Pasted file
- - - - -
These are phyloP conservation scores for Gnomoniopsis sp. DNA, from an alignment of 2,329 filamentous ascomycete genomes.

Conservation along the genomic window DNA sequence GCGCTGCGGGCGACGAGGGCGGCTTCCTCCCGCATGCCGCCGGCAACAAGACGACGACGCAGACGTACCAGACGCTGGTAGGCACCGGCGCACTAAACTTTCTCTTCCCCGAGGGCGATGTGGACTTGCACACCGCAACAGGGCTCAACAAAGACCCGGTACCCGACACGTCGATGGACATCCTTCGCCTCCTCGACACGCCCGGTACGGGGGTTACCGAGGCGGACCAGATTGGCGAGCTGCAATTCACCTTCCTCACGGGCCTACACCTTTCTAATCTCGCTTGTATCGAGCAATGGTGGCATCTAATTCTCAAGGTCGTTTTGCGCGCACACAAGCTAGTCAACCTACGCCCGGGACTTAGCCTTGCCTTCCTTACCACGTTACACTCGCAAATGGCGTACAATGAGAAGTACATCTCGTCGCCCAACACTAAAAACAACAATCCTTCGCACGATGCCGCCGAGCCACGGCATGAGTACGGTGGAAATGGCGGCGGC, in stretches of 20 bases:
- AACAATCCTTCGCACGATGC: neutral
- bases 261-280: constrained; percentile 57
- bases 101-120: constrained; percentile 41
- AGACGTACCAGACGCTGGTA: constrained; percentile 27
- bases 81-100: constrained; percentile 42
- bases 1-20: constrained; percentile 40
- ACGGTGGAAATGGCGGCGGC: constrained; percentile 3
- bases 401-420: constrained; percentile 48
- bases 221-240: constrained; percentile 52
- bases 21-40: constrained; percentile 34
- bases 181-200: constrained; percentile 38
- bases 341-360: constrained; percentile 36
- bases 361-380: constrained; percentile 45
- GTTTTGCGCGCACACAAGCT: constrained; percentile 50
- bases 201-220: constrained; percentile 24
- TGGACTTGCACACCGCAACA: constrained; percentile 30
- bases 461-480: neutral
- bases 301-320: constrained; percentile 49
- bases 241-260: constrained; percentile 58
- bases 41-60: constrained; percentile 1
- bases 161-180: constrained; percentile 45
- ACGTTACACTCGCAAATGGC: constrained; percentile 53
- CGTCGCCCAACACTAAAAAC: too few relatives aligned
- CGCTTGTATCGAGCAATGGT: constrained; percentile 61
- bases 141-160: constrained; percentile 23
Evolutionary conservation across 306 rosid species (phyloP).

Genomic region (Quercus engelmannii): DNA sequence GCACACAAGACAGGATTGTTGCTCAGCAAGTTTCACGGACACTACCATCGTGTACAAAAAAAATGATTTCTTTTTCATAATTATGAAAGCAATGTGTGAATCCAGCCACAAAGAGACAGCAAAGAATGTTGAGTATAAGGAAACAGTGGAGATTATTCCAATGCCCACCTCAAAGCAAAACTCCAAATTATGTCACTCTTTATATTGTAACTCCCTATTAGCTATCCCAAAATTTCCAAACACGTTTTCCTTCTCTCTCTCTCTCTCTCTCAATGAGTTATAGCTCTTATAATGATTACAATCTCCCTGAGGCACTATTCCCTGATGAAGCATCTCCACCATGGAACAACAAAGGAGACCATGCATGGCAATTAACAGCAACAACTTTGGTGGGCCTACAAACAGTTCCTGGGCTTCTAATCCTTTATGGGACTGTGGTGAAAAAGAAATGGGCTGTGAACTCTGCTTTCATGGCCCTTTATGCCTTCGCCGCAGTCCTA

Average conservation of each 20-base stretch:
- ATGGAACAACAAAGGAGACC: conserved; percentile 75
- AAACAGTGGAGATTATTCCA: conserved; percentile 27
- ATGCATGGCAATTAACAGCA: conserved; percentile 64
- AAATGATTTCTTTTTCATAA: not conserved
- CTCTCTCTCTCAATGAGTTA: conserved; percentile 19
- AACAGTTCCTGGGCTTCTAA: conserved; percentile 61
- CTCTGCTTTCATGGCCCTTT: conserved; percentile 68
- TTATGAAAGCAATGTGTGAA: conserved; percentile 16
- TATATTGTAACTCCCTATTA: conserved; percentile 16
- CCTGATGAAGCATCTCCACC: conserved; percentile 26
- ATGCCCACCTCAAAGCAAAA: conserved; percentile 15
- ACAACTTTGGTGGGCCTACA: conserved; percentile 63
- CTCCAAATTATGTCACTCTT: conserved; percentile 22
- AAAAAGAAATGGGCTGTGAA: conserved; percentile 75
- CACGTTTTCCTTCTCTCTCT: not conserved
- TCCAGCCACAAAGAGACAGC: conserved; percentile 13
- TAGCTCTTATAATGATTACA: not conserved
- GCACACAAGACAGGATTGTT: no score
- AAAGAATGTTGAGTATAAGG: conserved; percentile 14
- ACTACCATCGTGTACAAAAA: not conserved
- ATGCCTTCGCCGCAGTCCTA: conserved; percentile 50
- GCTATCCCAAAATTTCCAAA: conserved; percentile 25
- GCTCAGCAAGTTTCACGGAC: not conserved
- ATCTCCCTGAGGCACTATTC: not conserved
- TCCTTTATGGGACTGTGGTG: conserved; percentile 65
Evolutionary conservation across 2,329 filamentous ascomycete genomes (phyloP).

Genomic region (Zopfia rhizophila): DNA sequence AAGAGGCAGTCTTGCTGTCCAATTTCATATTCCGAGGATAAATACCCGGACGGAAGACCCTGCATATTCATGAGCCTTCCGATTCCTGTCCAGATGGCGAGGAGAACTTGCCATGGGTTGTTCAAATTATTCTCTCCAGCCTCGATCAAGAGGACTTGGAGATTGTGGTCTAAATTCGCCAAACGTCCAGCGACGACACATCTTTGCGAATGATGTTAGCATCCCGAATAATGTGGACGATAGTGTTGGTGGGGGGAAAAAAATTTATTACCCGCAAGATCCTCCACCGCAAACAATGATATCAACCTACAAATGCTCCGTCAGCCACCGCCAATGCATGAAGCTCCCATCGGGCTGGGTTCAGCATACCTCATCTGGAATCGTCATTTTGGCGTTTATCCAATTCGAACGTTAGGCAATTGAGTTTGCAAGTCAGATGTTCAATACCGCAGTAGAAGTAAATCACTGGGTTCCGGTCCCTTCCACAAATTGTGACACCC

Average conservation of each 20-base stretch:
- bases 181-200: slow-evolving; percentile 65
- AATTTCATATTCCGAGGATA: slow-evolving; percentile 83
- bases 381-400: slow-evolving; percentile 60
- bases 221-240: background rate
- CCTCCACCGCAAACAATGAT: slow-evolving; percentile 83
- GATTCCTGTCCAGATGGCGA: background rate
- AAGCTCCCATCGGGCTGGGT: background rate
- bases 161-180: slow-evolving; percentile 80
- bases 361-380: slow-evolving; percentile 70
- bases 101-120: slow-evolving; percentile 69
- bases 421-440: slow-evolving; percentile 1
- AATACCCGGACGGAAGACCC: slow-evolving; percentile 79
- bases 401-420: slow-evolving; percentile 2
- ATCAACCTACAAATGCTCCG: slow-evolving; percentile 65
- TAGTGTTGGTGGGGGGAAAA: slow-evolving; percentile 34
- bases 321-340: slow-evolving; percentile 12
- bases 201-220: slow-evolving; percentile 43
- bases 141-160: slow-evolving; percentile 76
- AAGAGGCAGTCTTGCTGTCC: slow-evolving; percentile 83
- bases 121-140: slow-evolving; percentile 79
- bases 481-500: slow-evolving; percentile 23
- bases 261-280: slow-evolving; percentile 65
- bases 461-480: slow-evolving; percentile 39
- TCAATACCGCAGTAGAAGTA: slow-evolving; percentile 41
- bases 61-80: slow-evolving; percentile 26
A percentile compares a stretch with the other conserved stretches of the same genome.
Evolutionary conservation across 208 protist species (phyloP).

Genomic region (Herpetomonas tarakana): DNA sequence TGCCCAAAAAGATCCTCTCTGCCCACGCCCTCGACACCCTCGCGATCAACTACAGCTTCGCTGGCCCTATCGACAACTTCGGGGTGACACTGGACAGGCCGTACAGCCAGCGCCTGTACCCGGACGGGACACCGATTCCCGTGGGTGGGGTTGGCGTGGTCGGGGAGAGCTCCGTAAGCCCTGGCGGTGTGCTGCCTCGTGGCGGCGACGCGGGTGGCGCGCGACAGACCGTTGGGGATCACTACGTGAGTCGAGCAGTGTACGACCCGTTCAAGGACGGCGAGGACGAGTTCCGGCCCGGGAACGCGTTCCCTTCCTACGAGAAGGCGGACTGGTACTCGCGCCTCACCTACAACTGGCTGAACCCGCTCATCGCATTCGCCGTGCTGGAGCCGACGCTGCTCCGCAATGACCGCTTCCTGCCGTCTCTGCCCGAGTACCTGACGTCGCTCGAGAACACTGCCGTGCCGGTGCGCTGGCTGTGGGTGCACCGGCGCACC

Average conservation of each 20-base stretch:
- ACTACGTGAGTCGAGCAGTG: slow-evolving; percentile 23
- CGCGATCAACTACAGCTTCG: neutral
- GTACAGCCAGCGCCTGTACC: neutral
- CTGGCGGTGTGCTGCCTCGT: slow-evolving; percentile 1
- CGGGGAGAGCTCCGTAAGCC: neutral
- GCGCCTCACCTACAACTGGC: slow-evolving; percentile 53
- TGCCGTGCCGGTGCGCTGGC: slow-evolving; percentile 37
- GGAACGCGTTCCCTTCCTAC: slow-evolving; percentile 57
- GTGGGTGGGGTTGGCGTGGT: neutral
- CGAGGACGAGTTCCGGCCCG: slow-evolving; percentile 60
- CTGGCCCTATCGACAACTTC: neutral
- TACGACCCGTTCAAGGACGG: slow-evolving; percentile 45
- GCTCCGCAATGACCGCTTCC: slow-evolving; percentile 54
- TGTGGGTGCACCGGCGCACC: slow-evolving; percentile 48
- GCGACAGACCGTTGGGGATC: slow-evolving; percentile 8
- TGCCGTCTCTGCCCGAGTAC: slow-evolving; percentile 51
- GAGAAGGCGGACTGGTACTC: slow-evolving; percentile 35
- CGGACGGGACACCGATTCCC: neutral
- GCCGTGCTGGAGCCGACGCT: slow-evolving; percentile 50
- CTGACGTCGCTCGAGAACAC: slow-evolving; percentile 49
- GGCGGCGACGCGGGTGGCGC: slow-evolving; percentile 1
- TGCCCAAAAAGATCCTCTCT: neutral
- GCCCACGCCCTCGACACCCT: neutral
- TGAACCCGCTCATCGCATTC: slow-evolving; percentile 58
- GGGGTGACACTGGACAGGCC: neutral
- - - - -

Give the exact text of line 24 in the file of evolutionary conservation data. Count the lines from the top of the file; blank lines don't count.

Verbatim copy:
- ACGTTACACTCGCAAATGGC: constrained; percentile 53